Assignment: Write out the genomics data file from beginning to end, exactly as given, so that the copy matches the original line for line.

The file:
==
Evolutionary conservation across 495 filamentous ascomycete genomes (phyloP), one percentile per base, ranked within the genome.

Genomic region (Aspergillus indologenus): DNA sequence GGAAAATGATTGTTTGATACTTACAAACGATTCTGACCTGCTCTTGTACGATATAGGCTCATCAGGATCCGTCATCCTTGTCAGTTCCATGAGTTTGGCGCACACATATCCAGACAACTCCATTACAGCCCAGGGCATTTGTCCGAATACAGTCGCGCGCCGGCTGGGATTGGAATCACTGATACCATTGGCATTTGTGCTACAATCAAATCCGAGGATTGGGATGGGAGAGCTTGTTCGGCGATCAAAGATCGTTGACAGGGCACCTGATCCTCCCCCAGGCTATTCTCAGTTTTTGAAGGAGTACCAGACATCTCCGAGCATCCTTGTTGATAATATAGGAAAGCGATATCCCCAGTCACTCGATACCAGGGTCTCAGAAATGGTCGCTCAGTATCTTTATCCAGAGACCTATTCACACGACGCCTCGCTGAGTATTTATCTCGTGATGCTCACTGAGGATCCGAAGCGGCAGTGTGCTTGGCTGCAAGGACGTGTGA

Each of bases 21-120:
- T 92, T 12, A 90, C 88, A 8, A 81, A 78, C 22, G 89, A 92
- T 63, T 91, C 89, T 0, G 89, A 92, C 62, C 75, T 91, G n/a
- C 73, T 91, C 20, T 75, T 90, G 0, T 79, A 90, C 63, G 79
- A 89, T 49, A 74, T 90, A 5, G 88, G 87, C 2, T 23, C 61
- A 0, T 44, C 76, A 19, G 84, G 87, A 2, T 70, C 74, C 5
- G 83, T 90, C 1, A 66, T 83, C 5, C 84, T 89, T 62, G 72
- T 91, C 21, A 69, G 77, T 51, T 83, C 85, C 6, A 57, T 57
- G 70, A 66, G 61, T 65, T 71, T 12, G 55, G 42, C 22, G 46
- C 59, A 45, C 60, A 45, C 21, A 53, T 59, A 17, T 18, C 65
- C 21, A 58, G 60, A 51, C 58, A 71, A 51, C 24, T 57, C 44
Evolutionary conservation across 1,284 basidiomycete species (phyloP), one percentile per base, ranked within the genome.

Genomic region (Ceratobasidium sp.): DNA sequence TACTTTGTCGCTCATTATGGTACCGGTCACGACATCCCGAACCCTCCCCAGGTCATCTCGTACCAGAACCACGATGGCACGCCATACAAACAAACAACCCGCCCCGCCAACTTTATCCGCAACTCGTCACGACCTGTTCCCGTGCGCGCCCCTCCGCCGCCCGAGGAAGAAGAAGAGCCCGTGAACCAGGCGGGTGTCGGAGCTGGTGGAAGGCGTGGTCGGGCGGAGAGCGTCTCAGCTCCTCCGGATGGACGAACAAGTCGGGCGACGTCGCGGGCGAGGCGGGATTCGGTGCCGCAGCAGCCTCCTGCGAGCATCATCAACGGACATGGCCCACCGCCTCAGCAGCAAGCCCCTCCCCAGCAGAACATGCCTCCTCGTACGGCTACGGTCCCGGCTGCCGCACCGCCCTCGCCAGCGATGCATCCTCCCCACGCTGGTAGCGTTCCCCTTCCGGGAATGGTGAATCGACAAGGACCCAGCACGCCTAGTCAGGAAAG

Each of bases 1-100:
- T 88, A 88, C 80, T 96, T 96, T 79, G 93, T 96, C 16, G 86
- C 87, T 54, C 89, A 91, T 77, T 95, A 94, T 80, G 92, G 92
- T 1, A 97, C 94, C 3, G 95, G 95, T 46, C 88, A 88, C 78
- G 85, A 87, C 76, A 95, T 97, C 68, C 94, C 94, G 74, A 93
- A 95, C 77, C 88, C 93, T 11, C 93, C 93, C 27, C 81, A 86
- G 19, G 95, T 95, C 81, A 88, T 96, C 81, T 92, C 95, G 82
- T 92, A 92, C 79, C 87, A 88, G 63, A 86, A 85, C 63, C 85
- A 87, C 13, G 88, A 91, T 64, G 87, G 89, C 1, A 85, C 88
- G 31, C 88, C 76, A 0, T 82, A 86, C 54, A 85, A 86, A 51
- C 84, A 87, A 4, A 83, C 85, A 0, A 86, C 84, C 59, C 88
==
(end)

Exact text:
Evolutionary conservation across 495 filamentous ascomycete genomes (phyloP), one percentile per base, ranked within the genome.

Genomic region (Aspergillus indologenus): DNA sequence GGAAAATGATTGTTTGATACTTACAAACGATTCTGACCTGCTCTTGTACGATATAGGCTCATCAGGATCCGTCATCCTTGTCAGTTCCATGAGTTTGGCGCACACATATCCAGACAACTCCATTACAGCCCAGGGCATTTGTCCGAATACAGTCGCGCGCCGGCTGGGATTGGAATCACTGATACCATTGGCATTTGTGCTACAATCAAATCCGAGGATTGGGATGGGAGAGCTTGTTCGGCGATCAAAGATCGTTGACAGGGCACCTGATCCTCCCCCAGGCTATTCTCAGTTTTTGAAGGAGTACCAGACATCTCCGAGCATCCTTGTTGATAATATAGGAAAGCGATATCCCCAGTCACTCGATACCAGGGTCTCAGAAATGGTCGCTCAGTATCTTTATCCAGAGACCTATTCACACGACGCCTCGCTGAGTATTTATCTCGTGATGCTCACTGAGGATCCGAAGCGGCAGTGTGCTTGGCTGCAAGGACGTGTGA

Each of bases 21-120:
- T 92, T 12, A 90, C 88, A 8, A 81, A 78, C 22, G 89, A 92
- T 63, T 91, C 89, T 0, G 89, A 92, C 62, C 75, T 91, G n/a
- C 73, T 91, C 20, T 75, T 90, G 0, T 79, A 90, C 63, G 79
- A 89, T 49, A 74, T 90, A 5, G 88, G 87, C 2, T 23, C 61
- A 0, T 44, C 76, A 19, G 84, G 87, A 2, T 70, C 74, C 5
- G 83, T 90, C 1, A 66, T 83, C 5, C 84, T 89, T 62, G 72
- T 91, C 21, A 69, G 77, T 51, T 83, C 85, C 6, A 57, T 57
- G 70, A 66, G 61, T 65, T 71, T 12, G 55, G 42, C 22, G 46
- C 59, A 45, C 60, A 45, C 21, A 53, T 59, A 17, T 18, C 65
- C 21, A 58, G 60, A 51, C 58, A 71, A 51, C 24, T 57, C 44
Evolutionary conservation across 1,284 basidiomycete species (phyloP), one percentile per base, ranked within the genome.

Genomic region (Ceratobasidium sp.): DNA sequence TACTTTGTCGCTCATTATGGTACCGGTCACGACATCCCGAACCCTCCCCAGGTCATCTCGTACCAGAACCACGATGGCACGCCATACAAACAAACAACCCGCCCCGCCAACTTTATCCGCAACTCGTCACGACCTGTTCCCGTGCGCGCCCCTCCGCCGCCCGAGGAAGAAGAAGAGCCCGTGAACCAGGCGGGTGTCGGAGCTGGTGGAAGGCGTGGTCGGGCGGAGAGCGTCTCAGCTCCTCCGGATGGACGAACAAGTCGGGCGACGTCGCGGGCGAGGCGGGATTCGGTGCCGCAGCAGCCTCCTGCGAGCATCATCAACGGACATGGCCCACCGCCTCAGCAGCAAGCCCCTCCCCAGCAGAACATGCCTCCTCGTACGGCTACGGTCCCGGCTGCCGCACCGCCCTCGCCAGCGATGCATCCTCCCCACGCTGGTAGCGTTCCCCTTCCGGGAATGGTGAATCGACAAGGACCCAGCACGCCTAGTCAGGAAAG

Each of bases 1-100:
- T 88, A 88, C 80, T 96, T 96, T 79, G 93, T 96, C 16, G 86
- C 87, T 54, C 89, A 91, T 77, T 95, A 94, T 80, G 92, G 92
- T 1, A 97, C 94, C 3, G 95, G 95, T 46, C 88, A 88, C 78
- G 85, A 87, C 76, A 95, T 97, C 68, C 94, C 94, G 74, A 93
- A 95, C 77, C 88, C 93, T 11, C 93, C 93, C 27, C 81, A 86
- G 19, G 95, T 95, C 81, A 88, T 96, C 81, T 92, C 95, G 82
- T 92, A 92, C 79, C 87, A 88, G 63, A 86, A 85, C 63, C 85
- A 87, C 13, G 88, A 91, T 64, G 87, G 89, C 1, A 85, C 88
- G 31, C 88, C 76, A 0, T 82, A 86, C 54, A 85, A 86, A 51
- C 84, A 87, A 4, A 83, C 85, A 0, A 86, C 84, C 59, C 88